Caixin Top Stories of the Month: December 2021
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In December, China reset the top priority for 2022 to focus on growth. Positive policy signals began to emerge across multiple fronts after a turbulent year marked by regulatory tightening. Stay ahead and read Caixin Insight’s projections for the economy next year!
The names of two entrepreneurs made headlines this month. Wang Chaoyong, a Chinese private equity tycoon who founded Chinaequity Investment Co. Ltd., was detained by Beijing police. Caixin brings you a scoop on what could be behind Wang’s collapse dreams. Meanwhile, we bid farewell to the founder of the sprawling investment conglomerate Zhongzhi Enterprise Group. Xie Zhikun, 61, died of a heart attack.
The property sector welcomed signs of policy easing, but the market continued to cool. Beijing launched a coordinated effort across departments to contain the impact of Evergrande’s market-shaking financial crisis. The risks are all under control, regulators repeated.
After months of uncertainties, companies planning for offshores IPOs found hope on Christmas eve and the following Monday. Draft rules set out the regulatory framework for offshore listings. Authorities also clarified that businesses that are barred from foreign investment can file for offshore share sales as long as they win regulatory approval and cap foreign ownership. But this is not a green light for everyone. National security remains a paramount concern and Didi is expected to delist from New York. Moving to the exchange in Hong Kong will not be easy, find out why.
China imposed a sweeping ban on for-profit tutoring back in July. Now we bring you a latest on-the-ground report on how the industry is scrambling to survive.
The nationwide after-dinner gossip has been a very dramatic celebrity divorce. Grab popcorn!
Wang Chaoyong, a Chinese private equity tycoon who founded Chinaequity Investment Co. Ltd., was detained by Beijing police on allegations of misappropriation of funds, Caixin learned from multiple sources.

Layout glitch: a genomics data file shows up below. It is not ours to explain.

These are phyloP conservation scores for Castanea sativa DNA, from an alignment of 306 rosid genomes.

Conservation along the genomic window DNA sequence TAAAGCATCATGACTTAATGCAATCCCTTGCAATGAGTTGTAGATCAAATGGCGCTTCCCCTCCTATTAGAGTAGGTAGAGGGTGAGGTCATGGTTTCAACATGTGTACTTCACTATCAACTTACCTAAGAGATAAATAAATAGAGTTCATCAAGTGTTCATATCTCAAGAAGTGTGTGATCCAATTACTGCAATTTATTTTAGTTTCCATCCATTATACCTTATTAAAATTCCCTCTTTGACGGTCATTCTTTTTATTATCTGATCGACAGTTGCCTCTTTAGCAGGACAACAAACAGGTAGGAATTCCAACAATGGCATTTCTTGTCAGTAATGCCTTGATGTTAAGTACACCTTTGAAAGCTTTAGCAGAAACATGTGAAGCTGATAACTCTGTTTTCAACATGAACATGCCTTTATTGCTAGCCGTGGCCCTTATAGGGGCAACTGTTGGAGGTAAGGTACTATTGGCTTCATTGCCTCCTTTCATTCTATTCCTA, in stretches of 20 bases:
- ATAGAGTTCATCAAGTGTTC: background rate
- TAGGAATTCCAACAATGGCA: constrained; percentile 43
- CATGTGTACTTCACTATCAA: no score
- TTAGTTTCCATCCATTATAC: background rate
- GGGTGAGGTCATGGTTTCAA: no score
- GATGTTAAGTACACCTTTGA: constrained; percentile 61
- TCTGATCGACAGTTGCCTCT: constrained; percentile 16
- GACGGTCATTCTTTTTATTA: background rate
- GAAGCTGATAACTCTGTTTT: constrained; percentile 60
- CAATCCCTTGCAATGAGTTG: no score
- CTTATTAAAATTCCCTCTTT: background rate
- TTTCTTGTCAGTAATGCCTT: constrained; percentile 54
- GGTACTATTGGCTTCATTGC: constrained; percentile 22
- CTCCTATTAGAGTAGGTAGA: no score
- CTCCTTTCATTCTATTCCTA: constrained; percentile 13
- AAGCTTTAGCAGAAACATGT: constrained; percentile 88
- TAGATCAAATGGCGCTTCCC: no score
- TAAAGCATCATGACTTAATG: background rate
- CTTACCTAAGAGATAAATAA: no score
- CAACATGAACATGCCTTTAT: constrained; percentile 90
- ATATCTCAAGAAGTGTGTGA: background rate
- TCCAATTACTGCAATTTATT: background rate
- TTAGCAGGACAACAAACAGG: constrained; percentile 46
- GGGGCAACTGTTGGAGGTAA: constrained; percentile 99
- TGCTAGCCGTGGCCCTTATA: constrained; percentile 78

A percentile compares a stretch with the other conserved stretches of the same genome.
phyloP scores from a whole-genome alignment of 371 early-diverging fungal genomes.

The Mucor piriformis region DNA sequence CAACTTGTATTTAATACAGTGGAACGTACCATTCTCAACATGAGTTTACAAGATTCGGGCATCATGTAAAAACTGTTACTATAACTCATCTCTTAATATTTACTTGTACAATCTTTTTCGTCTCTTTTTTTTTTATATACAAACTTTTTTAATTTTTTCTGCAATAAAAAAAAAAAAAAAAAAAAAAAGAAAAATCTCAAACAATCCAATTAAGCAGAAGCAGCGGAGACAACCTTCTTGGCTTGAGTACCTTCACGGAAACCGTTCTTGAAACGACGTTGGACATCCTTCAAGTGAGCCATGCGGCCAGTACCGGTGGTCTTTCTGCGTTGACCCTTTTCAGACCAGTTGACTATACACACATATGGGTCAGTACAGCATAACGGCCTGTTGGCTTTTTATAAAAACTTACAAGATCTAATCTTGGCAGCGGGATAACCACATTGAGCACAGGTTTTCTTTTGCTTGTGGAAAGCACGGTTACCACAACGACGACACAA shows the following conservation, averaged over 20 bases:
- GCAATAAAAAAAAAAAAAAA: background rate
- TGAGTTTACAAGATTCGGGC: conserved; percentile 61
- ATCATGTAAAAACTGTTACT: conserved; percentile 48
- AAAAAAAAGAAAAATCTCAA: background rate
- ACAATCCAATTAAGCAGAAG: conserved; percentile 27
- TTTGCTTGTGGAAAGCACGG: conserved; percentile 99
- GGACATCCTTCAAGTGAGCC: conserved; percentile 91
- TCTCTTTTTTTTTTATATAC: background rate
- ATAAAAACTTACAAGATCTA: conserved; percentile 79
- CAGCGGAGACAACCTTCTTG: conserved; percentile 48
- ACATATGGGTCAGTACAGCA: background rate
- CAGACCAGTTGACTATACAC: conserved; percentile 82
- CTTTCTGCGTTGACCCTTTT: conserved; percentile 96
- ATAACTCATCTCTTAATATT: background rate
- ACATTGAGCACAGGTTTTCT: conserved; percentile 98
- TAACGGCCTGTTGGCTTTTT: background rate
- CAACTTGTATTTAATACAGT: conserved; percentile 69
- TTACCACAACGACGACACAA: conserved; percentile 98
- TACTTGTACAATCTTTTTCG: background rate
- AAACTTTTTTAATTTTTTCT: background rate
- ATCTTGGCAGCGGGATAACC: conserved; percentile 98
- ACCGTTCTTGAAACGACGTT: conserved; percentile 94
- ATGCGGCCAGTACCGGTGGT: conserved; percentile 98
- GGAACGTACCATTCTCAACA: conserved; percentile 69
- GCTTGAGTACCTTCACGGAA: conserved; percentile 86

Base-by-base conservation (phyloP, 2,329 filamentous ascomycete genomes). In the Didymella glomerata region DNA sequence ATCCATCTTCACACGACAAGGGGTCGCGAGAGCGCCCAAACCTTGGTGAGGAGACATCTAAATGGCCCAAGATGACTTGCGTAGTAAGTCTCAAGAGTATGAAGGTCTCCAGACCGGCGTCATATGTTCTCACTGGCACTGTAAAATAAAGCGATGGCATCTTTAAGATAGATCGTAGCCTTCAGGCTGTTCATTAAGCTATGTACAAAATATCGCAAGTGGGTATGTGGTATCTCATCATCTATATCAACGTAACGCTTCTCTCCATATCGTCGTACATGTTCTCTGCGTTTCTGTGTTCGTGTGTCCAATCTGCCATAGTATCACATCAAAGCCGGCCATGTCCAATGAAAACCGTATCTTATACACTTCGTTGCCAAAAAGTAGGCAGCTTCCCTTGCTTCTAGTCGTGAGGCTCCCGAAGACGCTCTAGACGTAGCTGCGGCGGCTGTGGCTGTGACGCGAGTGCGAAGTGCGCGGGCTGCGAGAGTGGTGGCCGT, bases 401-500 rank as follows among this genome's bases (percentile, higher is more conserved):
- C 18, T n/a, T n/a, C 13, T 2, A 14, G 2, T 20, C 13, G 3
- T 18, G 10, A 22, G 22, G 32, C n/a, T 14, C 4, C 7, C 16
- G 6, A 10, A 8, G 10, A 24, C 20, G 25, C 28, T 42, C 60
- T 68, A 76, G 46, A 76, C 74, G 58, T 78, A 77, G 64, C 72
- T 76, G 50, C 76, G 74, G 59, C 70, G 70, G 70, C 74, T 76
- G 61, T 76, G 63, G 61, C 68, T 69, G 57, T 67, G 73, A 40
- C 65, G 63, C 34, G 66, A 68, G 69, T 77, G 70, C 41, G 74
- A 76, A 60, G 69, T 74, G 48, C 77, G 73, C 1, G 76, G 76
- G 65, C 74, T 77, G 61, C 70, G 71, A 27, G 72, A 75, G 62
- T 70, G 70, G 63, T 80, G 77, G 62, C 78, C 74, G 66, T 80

Wang, 56, disappeared from public sight nearly three weeks ago. He was last seen at his office in Beijing’s central business district on the afternoon of Nov. 29. He was detained by police the next afternoon, sources said.
Xie Zhikun, the founder and controlling shareholder of sprawling Chinese investment conglomerate Zhongzhi Enterprise Group, died Saturday morning, Caixin learned from multiple sources.
Xie, 61, apparently died of a heart attack during morning exercise, Caixin learned.
“He had a history of heart disease and felt a sudden discomfort when doing Pilates,” said a person close to the Xie family. “He was sent to the hospital but didn’t make it. He suffered a large-scale myocardial infarction.”
The Guangdong provincial government is sending a working team to China Evergrande Group (03333.HK) after the indebted developer warned of possible cross-defaults on dollar bonds, indicating a government-coordinated effort to mitigate the company’s $300 billion debt crisis.
The government of southern China’s economic powerhouse Guangdong summoned Evergrande Chairman Hui Ka Yan late Friday after the company said it might be unable to meet $260 million of obligations under a guarantee, hinting at the risk of cross-defaults on its $19.2 billion of outstanding dollar bonds.
International credit rating agencies have withdrawn more than a dozen Chinese property developers’ ratings this year amid the liquidity crisis wracking the country’s real estate sector.
Moody’s retracted five such ratings, including for Tahoe Group. Standard & Poor’s retracted seven, including fo Kaisa Group (01603.HK) and China Aoyuan Ltd. (03883.HK); and Fitch withdrew six, including for Greenland Holding Group according to Caixin calculations.